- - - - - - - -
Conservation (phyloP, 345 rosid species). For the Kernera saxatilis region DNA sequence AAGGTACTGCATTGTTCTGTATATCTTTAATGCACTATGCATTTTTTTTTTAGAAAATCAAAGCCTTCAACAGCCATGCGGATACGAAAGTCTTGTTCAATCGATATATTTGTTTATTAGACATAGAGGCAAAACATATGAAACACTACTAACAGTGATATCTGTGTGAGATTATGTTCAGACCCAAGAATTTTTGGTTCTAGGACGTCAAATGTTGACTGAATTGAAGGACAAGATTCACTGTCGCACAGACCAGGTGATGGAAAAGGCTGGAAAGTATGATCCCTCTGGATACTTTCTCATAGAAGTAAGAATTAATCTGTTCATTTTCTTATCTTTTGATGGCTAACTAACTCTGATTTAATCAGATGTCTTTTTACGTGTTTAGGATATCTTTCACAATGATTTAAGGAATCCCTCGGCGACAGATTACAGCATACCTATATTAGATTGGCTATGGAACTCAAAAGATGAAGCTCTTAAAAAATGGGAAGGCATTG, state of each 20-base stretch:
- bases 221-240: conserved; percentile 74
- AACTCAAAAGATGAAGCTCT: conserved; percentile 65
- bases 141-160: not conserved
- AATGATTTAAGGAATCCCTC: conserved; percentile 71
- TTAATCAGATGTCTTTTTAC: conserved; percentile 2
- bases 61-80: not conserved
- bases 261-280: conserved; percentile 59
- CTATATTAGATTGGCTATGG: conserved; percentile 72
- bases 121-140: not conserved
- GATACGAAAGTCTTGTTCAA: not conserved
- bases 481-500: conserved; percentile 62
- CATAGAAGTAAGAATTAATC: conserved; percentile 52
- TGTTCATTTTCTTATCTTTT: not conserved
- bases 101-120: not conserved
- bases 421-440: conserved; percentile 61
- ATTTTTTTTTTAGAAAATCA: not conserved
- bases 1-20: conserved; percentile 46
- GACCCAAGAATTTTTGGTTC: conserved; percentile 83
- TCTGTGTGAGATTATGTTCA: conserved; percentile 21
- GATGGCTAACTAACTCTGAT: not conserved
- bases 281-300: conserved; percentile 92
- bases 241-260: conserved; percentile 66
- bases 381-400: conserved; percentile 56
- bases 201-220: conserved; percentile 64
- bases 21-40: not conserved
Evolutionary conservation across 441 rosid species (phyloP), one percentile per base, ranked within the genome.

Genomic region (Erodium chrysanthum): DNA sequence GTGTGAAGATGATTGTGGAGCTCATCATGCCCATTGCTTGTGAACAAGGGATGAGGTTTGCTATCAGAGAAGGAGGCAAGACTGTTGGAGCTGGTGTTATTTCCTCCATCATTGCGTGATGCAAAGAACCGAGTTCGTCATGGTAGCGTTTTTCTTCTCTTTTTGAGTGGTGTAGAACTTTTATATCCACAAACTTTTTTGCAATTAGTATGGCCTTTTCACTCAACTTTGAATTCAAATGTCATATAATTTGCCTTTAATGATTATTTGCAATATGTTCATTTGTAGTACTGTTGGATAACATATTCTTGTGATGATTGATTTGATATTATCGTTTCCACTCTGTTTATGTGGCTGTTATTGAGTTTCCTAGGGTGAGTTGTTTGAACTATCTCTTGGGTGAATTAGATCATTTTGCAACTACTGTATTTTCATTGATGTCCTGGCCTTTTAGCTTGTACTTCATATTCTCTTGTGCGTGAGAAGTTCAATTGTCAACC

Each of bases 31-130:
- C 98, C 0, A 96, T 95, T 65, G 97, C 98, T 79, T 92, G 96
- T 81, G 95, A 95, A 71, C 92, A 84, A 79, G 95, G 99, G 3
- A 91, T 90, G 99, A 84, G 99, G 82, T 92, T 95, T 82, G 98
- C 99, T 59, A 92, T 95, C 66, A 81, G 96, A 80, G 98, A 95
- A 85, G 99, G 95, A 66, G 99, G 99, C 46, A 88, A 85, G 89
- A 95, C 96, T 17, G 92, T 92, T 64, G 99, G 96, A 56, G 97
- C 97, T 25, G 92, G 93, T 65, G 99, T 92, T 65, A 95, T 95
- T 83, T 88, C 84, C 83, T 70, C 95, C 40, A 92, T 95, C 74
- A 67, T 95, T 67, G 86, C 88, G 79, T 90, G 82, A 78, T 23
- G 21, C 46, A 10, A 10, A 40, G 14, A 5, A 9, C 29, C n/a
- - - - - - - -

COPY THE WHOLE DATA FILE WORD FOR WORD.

Conservation (phyloP, 345 rosid species). For the Kernera saxatilis region DNA sequence AAGGTACTGCATTGTTCTGTATATCTTTAATGCACTATGCATTTTTTTTTTAGAAAATCAAAGCCTTCAACAGCCATGCGGATACGAAAGTCTTGTTCAATCGATATATTTGTTTATTAGACATAGAGGCAAAACATATGAAACACTACTAACAGTGATATCTGTGTGAGATTATGTTCAGACCCAAGAATTTTTGGTTCTAGGACGTCAAATGTTGACTGAATTGAAGGACAAGATTCACTGTCGCACAGACCAGGTGATGGAAAAGGCTGGAAAGTATGATCCCTCTGGATACTTTCTCATAGAAGTAAGAATTAATCTGTTCATTTTCTTATCTTTTGATGGCTAACTAACTCTGATTTAATCAGATGTCTTTTTACGTGTTTAGGATATCTTTCACAATGATTTAAGGAATCCCTCGGCGACAGATTACAGCATACCTATATTAGATTGGCTATGGAACTCAAAAGATGAAGCTCTTAAAAAATGGGAAGGCATTG, state of each 20-base stretch:
- bases 221-240: conserved; percentile 74
- AACTCAAAAGATGAAGCTCT: conserved; percentile 65
- bases 141-160: not conserved
- AATGATTTAAGGAATCCCTC: conserved; percentile 71
- TTAATCAGATGTCTTTTTAC: conserved; percentile 2
- bases 61-80: not conserved
- bases 261-280: conserved; percentile 59
- CTATATTAGATTGGCTATGG: conserved; percentile 72
- bases 121-140: not conserved
- GATACGAAAGTCTTGTTCAA: not conserved
- bases 481-500: conserved; percentile 62
- CATAGAAGTAAGAATTAATC: conserved; percentile 52
- TGTTCATTTTCTTATCTTTT: not conserved
- bases 101-120: not conserved
- bases 421-440: conserved; percentile 61
- ATTTTTTTTTTAGAAAATCA: not conserved
- bases 1-20: conserved; percentile 46
- GACCCAAGAATTTTTGGTTC: conserved; percentile 83
- TCTGTGTGAGATTATGTTCA: conserved; percentile 21
- GATGGCTAACTAACTCTGAT: not conserved
- bases 281-300: conserved; percentile 92
- bases 241-260: conserved; percentile 66
- bases 381-400: conserved; percentile 56
- bases 201-220: conserved; percentile 64
- bases 21-40: not conserved
Evolutionary conservation across 441 rosid species (phyloP), one percentile per base, ranked within the genome.

Genomic region (Erodium chrysanthum): DNA sequence GTGTGAAGATGATTGTGGAGCTCATCATGCCCATTGCTTGTGAACAAGGGATGAGGTTTGCTATCAGAGAAGGAGGCAAGACTGTTGGAGCTGGTGTTATTTCCTCCATCATTGCGTGATGCAAAGAACCGAGTTCGTCATGGTAGCGTTTTTCTTCTCTTTTTGAGTGGTGTAGAACTTTTATATCCACAAACTTTTTTGCAATTAGTATGGCCTTTTCACTCAACTTTGAATTCAAATGTCATATAATTTGCCTTTAATGATTATTTGCAATATGTTCATTTGTAGTACTGTTGGATAACATATTCTTGTGATGATTGATTTGATATTATCGTTTCCACTCTGTTTATGTGGCTGTTATTGAGTTTCCTAGGGTGAGTTGTTTGAACTATCTCTTGGGTGAATTAGATCATTTTGCAACTACTGTATTTTCATTGATGTCCTGGCCTTTTAGCTTGTACTTCATATTCTCTTGTGCGTGAGAAGTTCAATTGTCAACC

Each of bases 31-130:
- C 98, C 0, A 96, T 95, T 65, G 97, C 98, T 79, T 92, G 96
- T 81, G 95, A 95, A 71, C 92, A 84, A 79, G 95, G 99, G 3
- A 91, T 90, G 99, A 84, G 99, G 82, T 92, T 95, T 82, G 98
- C 99, T 59, A 92, T 95, C 66, A 81, G 96, A 80, G 98, A 95
- A 85, G 99, G 95, A 66, G 99, G 99, C 46, A 88, A 85, G 89
- A 95, C 96, T 17, G 92, T 92, T 64, G 99, G 96, A 56, G 97
- C 97, T 25, G 92, G 93, T 65, G 99, T 92, T 65, A 95, T 95
- T 83, T 88, C 84, C 83, T 70, C 95, C 40, A 92, T 95, C 74
- A 67, T 95, T 67, G 86, C 88, G 79, T 90, G 82, A 78, T 23
- G 21, C 46, A 10, A 10, A 40, G 14, A 5, A 9, C 29, C n/a